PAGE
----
INSIGHT: INEOS plans to open up Europe ethylene gateway

09 August 2010 17:16  [Source: ICIS news]

By Nigel Davis

LONDON (ICIS)--INEOS’s plans to build and operate a deep-sea ethylene terminal near Antwerp in Belgium has raised a few eyebrows but highlight some European ethylene realities.

European olefins and polyolefins players are having to rely heavily on integration to see them through this difficult supply-driven period. Significant additional ethylene and polyolefins capacities are coming on-stream in the Middle East and more are expected.

The product from them is largely destined for fast-growing markets in Asia but Europe has for years been reckoned to be under threat from higher import volumes. Yet while this has long been the view of many, current reality is proving to be different.

True, it takes time for new facilities to reach full commercial production: there are engineering and sometimes feedstock and other constraints.

It is also abundantly clear that some units will only come on-stream much later than originally planned.

Companies may be prepared for the worst but are also preparing for a possible future in which overcapacities do not necessarily loom large. There are opportunities to be had, or rather opportunistic moves to make, to take advantage of a developing situation.

INEOS appears to be wanting to take advantage of a period of more readily available deep-sea ethylene to put its crackers and ethylene consuming units in Europe on a firmer footing.

It plans to build and operate a 1m tonne/year ethylene terminal at its Zwijndrecht facility in Belgium which is run by INEOS Oxide.

“The operation of the new deep-sea terminal, which is expected to start in 2012, will significantly change the shape of the ethylene market in Europe,” is its claim.

The terminal will be connected to the INEOS ethylene consuming plants in the Amsterdam, Rotterdam, Antwerp (ARA) area and also to the ARG ethylene pipeline that connects Antwerp to Cologne and the Ruhr in Germany.

According to INEOS Oxide CEO Hans Casier, the terminal would secure the competitiveness of the company’s plants in Antwerp and balance INEOS’s requirements for ethylene across western Europe.

“The INEOS Group is the largest consumer of ethylene in Europe,” he said in a statement.

“It is also clear the new INEOS Ethylene Terminal will re-shape the ethylene market in Europe, opening up a new gateway to world markets”, he added.

There are five ethylene terminals in Europe, each of which contributes in its own way to the region’s chemicals and polyolefins effectiveness. But it has been difficult to export ethylene to Europe.

If it were to be built, the INEOS facility would be likely to have spare capacity and possibly open up the prospect of third party access.

This hasn’t been confirmed and is one of the aspects of the project that is being questioned. Another, clearly, is the storage capability of the facility.

It is far from certain that INEOS’s requirements alone would be sufficient to enable efficient operation of the terminal and its storage. The terminal would help raise the competitiveness of the INEOS ethylene chain plants in Europe and could put older, less efficient plants along the ARG under further pressure.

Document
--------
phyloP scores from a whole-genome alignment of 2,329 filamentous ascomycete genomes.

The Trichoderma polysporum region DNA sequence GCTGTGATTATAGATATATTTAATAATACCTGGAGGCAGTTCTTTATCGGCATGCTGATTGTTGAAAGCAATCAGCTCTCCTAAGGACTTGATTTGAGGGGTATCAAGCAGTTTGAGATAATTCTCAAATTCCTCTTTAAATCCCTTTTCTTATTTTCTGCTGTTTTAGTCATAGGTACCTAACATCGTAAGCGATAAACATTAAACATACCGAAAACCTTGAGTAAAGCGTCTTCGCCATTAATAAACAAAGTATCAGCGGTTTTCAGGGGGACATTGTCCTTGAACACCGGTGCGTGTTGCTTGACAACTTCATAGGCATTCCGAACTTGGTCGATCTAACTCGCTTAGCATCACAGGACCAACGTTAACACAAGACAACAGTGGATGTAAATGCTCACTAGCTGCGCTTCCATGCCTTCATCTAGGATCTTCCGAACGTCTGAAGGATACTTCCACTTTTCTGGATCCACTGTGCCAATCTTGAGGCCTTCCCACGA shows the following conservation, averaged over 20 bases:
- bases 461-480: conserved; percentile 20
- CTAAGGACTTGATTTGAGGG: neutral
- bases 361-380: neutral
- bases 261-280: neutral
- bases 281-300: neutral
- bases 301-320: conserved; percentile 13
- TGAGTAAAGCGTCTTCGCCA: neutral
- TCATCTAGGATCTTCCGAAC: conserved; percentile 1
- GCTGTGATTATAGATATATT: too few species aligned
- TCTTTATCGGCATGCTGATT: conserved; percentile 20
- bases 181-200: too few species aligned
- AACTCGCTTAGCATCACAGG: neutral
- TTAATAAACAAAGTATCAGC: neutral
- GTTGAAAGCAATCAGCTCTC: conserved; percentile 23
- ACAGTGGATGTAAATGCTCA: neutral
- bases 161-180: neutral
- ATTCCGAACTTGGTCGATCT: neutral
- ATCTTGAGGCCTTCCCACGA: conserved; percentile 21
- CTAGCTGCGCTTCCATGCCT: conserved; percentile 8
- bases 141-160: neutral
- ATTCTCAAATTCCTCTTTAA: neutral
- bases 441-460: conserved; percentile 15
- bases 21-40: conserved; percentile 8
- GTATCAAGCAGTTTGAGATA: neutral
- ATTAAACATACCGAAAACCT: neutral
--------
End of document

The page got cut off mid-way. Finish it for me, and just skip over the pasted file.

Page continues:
INEOS will want to take full advantage of the new facility and is believed to be in talks with Arkema and Total about pipeline connections in France.

The move highlights the vulnerability of the isolated crackers in Europe with little downstream integration. Among these are the crackers that consultants KPMG and others have determined might be forced to close in an extended period of global overcapacity.

Access to new sources of ethylene in Europe, however, opens up a range of possibilities that might help improve liquidity and the ability of players to operate effectively in a much more competitive cost environment.

On paper the Middle East crackers always come out top in delivered cost terms but that fact alone does not mean that European plants will close. Downstream integration to first-line derivatives and beyond is hugely important in Europe as is the olefins delivery infrastructure.

Deep sea ethylene volumes currently are available out of the Middle East with regular volumes from Iran and considerable availability reportedly from some of the recent start-ups in Saudi Arabia, which are awaiting effective off-take from new downstream units.

An issue hanging over greater ethylene availability, however, is the apparent shortage of long-haul carriers and the length of time it takes to ship product from the region to northwest Europe.

The INEOS facility may not be complete until 2012 but would, if open to third party access, provide a convenient buffer to help European players manage maintenance turnarounds and other shortages more effectively. Shutdowns currently are tightening the market with unplanned events causing further tension.

The investment makes a great deal of sense for a company that has not been able to invest in new ethylene capacity for various reasons. It is better to have the flexibility in a more liquid market and to have the ability to push that liquidity inland.

For more on INEOS visit ICIS company intelligence
Click here to find out more on the Europe margin reports
To discuss issues facing the chemical industry go to ICIS connect


By: Nigel Davis
+44 20 8652 3214



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